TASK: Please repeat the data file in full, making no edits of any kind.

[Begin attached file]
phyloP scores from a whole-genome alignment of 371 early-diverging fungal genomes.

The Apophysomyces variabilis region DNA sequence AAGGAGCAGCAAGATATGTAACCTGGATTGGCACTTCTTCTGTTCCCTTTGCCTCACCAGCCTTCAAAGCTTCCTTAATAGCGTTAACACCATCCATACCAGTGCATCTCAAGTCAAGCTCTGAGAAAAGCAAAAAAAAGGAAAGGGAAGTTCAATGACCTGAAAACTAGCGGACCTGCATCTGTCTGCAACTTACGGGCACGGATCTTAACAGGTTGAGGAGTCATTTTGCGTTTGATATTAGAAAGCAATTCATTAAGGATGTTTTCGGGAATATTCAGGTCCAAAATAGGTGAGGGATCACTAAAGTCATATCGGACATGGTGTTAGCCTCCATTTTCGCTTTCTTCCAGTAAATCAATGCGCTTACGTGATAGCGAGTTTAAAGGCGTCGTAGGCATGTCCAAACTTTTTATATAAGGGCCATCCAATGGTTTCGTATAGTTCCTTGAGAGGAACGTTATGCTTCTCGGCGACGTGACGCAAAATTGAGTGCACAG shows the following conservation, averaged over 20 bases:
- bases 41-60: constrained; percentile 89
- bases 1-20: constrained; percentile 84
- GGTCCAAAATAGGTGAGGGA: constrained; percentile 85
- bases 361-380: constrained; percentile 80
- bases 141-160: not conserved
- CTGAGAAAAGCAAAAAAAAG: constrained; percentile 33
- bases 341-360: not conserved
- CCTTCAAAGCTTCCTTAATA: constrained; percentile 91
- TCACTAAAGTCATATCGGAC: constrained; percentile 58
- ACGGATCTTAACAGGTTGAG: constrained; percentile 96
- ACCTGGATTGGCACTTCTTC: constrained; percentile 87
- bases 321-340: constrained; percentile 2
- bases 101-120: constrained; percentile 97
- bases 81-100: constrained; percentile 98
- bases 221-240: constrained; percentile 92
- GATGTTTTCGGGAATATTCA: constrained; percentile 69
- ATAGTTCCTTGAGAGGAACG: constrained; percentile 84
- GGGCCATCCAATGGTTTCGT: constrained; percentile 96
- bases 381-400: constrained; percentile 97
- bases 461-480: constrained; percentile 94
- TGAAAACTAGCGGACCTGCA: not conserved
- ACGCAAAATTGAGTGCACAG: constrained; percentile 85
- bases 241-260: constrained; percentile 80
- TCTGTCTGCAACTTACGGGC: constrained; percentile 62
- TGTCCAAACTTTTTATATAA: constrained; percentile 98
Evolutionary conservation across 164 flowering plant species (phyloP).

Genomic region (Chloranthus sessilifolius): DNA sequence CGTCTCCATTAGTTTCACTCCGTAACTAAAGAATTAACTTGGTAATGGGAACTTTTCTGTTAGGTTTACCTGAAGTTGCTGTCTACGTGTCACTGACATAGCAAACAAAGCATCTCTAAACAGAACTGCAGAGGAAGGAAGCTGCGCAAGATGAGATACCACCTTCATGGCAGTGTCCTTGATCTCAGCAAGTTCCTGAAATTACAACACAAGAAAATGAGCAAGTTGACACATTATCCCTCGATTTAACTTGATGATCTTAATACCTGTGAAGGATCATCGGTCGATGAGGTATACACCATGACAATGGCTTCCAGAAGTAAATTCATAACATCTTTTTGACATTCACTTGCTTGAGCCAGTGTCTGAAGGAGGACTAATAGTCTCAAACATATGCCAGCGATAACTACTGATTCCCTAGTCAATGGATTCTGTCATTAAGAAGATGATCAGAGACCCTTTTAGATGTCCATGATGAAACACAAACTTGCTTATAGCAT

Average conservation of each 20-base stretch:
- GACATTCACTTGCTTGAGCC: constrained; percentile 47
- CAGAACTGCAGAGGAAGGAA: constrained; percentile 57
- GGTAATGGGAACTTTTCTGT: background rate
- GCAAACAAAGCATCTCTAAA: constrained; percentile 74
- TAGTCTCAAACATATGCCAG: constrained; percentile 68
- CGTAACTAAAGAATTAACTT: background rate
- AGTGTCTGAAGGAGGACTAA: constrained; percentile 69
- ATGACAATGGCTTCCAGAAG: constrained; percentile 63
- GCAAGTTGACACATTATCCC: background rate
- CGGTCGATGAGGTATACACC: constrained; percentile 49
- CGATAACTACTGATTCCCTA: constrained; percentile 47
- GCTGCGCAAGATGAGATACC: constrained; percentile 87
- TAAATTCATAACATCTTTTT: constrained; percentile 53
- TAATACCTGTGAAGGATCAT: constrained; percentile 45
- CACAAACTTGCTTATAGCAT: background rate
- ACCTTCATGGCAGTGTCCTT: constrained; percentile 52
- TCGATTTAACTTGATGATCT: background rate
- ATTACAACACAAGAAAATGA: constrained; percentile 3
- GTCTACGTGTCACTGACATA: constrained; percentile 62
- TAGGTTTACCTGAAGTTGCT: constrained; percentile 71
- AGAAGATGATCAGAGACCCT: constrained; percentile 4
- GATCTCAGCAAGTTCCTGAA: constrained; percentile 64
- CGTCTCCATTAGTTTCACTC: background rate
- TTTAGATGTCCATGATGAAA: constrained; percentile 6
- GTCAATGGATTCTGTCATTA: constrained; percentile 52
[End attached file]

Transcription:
phyloP scores from a whole-genome alignment of 371 early-diverging fungal genomes.

The Apophysomyces variabilis region DNA sequence AAGGAGCAGCAAGATATGTAACCTGGATTGGCACTTCTTCTGTTCCCTTTGCCTCACCAGCCTTCAAAGCTTCCTTAATAGCGTTAACACCATCCATACCAGTGCATCTCAAGTCAAGCTCTGAGAAAAGCAAAAAAAAGGAAAGGGAAGTTCAATGACCTGAAAACTAGCGGACCTGCATCTGTCTGCAACTTACGGGCACGGATCTTAACAGGTTGAGGAGTCATTTTGCGTTTGATATTAGAAAGCAATTCATTAAGGATGTTTTCGGGAATATTCAGGTCCAAAATAGGTGAGGGATCACTAAAGTCATATCGGACATGGTGTTAGCCTCCATTTTCGCTTTCTTCCAGTAAATCAATGCGCTTACGTGATAGCGAGTTTAAAGGCGTCGTAGGCATGTCCAAACTTTTTATATAAGGGCCATCCAATGGTTTCGTATAGTTCCTTGAGAGGAACGTTATGCTTCTCGGCGACGTGACGCAAAATTGAGTGCACAG shows the following conservation, averaged over 20 bases:
- bases 41-60: constrained; percentile 89
- bases 1-20: constrained; percentile 84
- GGTCCAAAATAGGTGAGGGA: constrained; percentile 85
- bases 361-380: constrained; percentile 80
- bases 141-160: not conserved
- CTGAGAAAAGCAAAAAAAAG: constrained; percentile 33
- bases 341-360: not conserved
- CCTTCAAAGCTTCCTTAATA: constrained; percentile 91
- TCACTAAAGTCATATCGGAC: constrained; percentile 58
- ACGGATCTTAACAGGTTGAG: constrained; percentile 96
- ACCTGGATTGGCACTTCTTC: constrained; percentile 87
- bases 321-340: constrained; percentile 2
- bases 101-120: constrained; percentile 97
- bases 81-100: constrained; percentile 98
- bases 221-240: constrained; percentile 92
- GATGTTTTCGGGAATATTCA: constrained; percentile 69
- ATAGTTCCTTGAGAGGAACG: constrained; percentile 84
- GGGCCATCCAATGGTTTCGT: constrained; percentile 96
- bases 381-400: constrained; percentile 97
- bases 461-480: constrained; percentile 94
- TGAAAACTAGCGGACCTGCA: not conserved
- ACGCAAAATTGAGTGCACAG: constrained; percentile 85
- bases 241-260: constrained; percentile 80
- TCTGTCTGCAACTTACGGGC: constrained; percentile 62
- TGTCCAAACTTTTTATATAA: constrained; percentile 98
Evolutionary conservation across 164 flowering plant species (phyloP).

Genomic region (Chloranthus sessilifolius): DNA sequence CGTCTCCATTAGTTTCACTCCGTAACTAAAGAATTAACTTGGTAATGGGAACTTTTCTGTTAGGTTTACCTGAAGTTGCTGTCTACGTGTCACTGACATAGCAAACAAAGCATCTCTAAACAGAACTGCAGAGGAAGGAAGCTGCGCAAGATGAGATACCACCTTCATGGCAGTGTCCTTGATCTCAGCAAGTTCCTGAAATTACAACACAAGAAAATGAGCAAGTTGACACATTATCCCTCGATTTAACTTGATGATCTTAATACCTGTGAAGGATCATCGGTCGATGAGGTATACACCATGACAATGGCTTCCAGAAGTAAATTCATAACATCTTTTTGACATTCACTTGCTTGAGCCAGTGTCTGAAGGAGGACTAATAGTCTCAAACATATGCCAGCGATAACTACTGATTCCCTAGTCAATGGATTCTGTCATTAAGAAGATGATCAGAGACCCTTTTAGATGTCCATGATGAAACACAAACTTGCTTATAGCAT

Average conservation of each 20-base stretch:
- GACATTCACTTGCTTGAGCC: constrained; percentile 47
- CAGAACTGCAGAGGAAGGAA: constrained; percentile 57
- GGTAATGGGAACTTTTCTGT: background rate
- GCAAACAAAGCATCTCTAAA: constrained; percentile 74
- TAGTCTCAAACATATGCCAG: constrained; percentile 68
- CGTAACTAAAGAATTAACTT: background rate
- AGTGTCTGAAGGAGGACTAA: constrained; percentile 69
- ATGACAATGGCTTCCAGAAG: constrained; percentile 63
- GCAAGTTGACACATTATCCC: background rate
- CGGTCGATGAGGTATACACC: constrained; percentile 49
- CGATAACTACTGATTCCCTA: constrained; percentile 47
- GCTGCGCAAGATGAGATACC: constrained; percentile 87
- TAAATTCATAACATCTTTTT: constrained; percentile 53
- TAATACCTGTGAAGGATCAT: constrained; percentile 45
- CACAAACTTGCTTATAGCAT: background rate
- ACCTTCATGGCAGTGTCCTT: constrained; percentile 52
- TCGATTTAACTTGATGATCT: background rate
- ATTACAACACAAGAAAATGA: constrained; percentile 3
- GTCTACGTGTCACTGACATA: constrained; percentile 62
- TAGGTTTACCTGAAGTTGCT: constrained; percentile 71
- AGAAGATGATCAGAGACCCT: constrained; percentile 4
- GATCTCAGCAAGTTCCTGAA: constrained; percentile 64
- CGTCTCCATTAGTTTCACTC: background rate
- TTTAGATGTCCATGATGAAA: constrained; percentile 6
- GTCAATGGATTCTGTCATTA: constrained; percentile 52